The Jamaican government has affirmed that it aims to have the country’s first integrated resort casino open by the start of 2020.
During a speech at at a business seminar at the Sandals Montego Bay resort on 7 December, Jamaica’s minister of Tourism, Edmund Bartlett, confirmed that the island’s first major casino operation – which he did not identify by name – expects to begin operations in just over a year’s time.
Bartlett emphasised that casinos are “not a requirement for [Jamaica’s] growth” with the government looking to develop casino gaming only “within the context of the integrated development model”.
The licence requirements set out by the Ministry of Tourism mandate that an integrated resort project should include a minimum of 1,000 rooms and represent $1bn in investment in order to qualify for a casino licence.
“The casino must come with shopping, entertainment, with music and with maritime experiences and a whole range of other experiences because we wanted to make sure that the balance remained, so that there wouldn’t be stand-alone casino arrangement all over Jamaica,” Bartlett explained.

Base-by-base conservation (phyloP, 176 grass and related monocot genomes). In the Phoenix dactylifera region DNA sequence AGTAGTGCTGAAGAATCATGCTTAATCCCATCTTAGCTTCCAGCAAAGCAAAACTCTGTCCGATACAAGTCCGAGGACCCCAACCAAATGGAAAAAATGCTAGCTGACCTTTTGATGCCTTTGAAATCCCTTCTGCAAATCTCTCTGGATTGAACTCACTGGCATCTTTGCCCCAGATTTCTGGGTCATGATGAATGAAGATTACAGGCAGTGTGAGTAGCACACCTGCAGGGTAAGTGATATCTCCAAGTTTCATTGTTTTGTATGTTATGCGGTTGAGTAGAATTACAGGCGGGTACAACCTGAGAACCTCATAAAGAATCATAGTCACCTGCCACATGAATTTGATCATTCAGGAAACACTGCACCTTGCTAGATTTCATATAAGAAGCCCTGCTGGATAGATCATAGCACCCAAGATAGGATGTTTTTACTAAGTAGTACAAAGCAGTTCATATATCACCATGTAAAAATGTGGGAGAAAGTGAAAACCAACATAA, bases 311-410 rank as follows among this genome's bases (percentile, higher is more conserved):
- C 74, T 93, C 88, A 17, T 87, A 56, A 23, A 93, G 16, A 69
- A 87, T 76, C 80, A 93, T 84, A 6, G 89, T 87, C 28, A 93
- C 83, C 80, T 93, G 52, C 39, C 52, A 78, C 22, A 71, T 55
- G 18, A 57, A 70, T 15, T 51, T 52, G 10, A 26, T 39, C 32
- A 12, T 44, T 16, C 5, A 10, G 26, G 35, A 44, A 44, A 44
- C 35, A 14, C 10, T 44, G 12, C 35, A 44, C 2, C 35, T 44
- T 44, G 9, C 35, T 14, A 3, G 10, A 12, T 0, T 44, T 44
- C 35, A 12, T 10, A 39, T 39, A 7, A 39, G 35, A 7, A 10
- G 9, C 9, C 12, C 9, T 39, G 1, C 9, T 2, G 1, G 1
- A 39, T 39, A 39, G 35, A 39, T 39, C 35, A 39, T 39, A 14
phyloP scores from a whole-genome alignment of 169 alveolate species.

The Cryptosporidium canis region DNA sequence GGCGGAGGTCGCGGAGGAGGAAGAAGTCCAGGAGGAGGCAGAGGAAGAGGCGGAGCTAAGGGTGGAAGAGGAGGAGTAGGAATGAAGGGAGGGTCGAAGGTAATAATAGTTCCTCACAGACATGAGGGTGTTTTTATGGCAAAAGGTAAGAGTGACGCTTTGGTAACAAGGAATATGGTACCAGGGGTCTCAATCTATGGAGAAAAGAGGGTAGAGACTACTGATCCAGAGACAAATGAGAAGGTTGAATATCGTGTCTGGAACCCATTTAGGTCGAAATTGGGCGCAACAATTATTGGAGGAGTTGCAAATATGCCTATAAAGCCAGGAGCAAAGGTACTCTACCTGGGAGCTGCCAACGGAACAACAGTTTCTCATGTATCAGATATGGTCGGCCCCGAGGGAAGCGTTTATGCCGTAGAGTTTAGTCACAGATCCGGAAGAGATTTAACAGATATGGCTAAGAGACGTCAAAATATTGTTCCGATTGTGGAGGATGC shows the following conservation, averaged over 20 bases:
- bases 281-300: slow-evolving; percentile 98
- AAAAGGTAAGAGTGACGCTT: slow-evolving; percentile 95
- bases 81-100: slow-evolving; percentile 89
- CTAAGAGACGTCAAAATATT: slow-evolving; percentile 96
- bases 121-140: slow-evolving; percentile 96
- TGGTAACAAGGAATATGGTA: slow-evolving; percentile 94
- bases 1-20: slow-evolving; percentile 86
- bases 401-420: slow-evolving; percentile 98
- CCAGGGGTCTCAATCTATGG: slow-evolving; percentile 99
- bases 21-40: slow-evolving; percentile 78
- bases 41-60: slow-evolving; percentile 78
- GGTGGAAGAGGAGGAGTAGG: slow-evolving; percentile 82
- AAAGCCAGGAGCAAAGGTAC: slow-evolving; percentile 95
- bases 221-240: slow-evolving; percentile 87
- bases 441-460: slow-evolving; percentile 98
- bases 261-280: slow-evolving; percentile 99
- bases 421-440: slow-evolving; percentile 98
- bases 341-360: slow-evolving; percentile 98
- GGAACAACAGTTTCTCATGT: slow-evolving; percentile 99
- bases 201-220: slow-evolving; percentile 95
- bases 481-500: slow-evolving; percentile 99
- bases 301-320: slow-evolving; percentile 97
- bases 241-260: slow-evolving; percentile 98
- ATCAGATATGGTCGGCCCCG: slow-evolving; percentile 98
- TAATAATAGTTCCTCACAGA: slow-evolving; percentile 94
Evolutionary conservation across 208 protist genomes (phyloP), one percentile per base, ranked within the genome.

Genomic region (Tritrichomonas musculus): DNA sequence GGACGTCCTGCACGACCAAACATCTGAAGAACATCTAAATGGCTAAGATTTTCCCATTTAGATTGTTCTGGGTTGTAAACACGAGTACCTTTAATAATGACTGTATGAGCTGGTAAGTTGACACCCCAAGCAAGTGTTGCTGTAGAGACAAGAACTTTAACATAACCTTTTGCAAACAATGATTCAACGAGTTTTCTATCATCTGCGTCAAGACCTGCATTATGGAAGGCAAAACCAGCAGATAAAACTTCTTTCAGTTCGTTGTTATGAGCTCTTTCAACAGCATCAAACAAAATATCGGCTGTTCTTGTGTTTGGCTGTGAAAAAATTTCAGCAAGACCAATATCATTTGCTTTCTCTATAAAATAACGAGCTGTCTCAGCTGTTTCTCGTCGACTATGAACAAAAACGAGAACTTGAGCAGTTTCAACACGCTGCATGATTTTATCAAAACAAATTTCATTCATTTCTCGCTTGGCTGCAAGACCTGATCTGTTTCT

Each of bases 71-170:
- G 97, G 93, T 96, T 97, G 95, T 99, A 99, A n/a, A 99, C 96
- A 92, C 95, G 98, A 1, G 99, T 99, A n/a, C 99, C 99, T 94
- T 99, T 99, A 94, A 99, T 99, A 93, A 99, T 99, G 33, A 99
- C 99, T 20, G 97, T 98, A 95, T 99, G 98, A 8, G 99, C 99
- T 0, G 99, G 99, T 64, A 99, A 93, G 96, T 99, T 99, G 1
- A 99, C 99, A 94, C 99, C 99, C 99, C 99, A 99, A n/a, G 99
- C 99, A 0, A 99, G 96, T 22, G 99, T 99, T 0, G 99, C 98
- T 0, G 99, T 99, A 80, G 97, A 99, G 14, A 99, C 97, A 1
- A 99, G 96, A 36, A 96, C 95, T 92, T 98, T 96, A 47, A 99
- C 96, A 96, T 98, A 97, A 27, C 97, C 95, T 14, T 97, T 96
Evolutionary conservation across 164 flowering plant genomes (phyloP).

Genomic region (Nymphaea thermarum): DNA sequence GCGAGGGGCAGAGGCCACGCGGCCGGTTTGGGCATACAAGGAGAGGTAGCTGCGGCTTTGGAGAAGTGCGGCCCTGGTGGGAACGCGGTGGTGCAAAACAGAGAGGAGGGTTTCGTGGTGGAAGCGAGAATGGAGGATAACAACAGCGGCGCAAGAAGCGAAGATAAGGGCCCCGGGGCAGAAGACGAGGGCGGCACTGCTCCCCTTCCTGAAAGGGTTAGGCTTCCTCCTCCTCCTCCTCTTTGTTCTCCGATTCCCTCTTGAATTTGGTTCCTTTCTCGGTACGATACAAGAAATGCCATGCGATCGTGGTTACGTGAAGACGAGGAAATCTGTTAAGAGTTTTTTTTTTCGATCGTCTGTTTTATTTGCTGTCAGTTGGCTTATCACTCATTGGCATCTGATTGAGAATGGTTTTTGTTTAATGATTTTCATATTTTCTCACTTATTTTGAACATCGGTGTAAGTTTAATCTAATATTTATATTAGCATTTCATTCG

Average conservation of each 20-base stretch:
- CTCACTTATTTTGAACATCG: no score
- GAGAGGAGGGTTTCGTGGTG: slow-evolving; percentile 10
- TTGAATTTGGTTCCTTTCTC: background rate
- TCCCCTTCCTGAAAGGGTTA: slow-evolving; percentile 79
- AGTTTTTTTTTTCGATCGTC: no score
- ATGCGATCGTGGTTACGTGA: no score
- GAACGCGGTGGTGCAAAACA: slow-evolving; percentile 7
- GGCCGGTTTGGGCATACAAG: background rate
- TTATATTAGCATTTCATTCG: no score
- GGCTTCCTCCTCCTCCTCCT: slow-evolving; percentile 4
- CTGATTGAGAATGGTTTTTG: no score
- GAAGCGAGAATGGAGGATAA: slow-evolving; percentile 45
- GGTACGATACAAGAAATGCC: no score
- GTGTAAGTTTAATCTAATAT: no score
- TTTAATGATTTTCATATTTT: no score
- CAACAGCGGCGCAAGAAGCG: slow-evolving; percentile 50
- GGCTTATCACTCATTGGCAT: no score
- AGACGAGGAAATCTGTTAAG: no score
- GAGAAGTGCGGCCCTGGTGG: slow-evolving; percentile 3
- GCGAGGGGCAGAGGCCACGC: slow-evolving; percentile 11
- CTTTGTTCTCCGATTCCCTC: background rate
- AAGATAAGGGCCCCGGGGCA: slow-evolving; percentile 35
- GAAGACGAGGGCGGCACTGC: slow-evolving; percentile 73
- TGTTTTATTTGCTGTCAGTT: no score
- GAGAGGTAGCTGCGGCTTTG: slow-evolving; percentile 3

“Casinos should represent no more than 20 percent of the value of the experience that is offered as the integrated development arrangement.”
However, while the island nation gave provisional approval for two resort casino developments back in 2015 – Harmony Cove’s $970m resort in Trelawny and Celebration Jamaica Development’s $500m project in Montego Bay – since then there has been little movement on either project.
“Jamaica has slot parlours, but I didn’t see a lot of tourists there.” said Bruce Liebman, co-managing partner in the Florida-based law firm Kaufman Dolowich and Voluck, speaking at the event. “The key is to get tourists to bigger gaming operations that they are used to seeing in destination resorts.
“There are no table games in Jamaica yet,” he continued. “Jamaica has an unbelievable opportunity to get ahead of the state of Florida if you develop casinos in an integrated format.”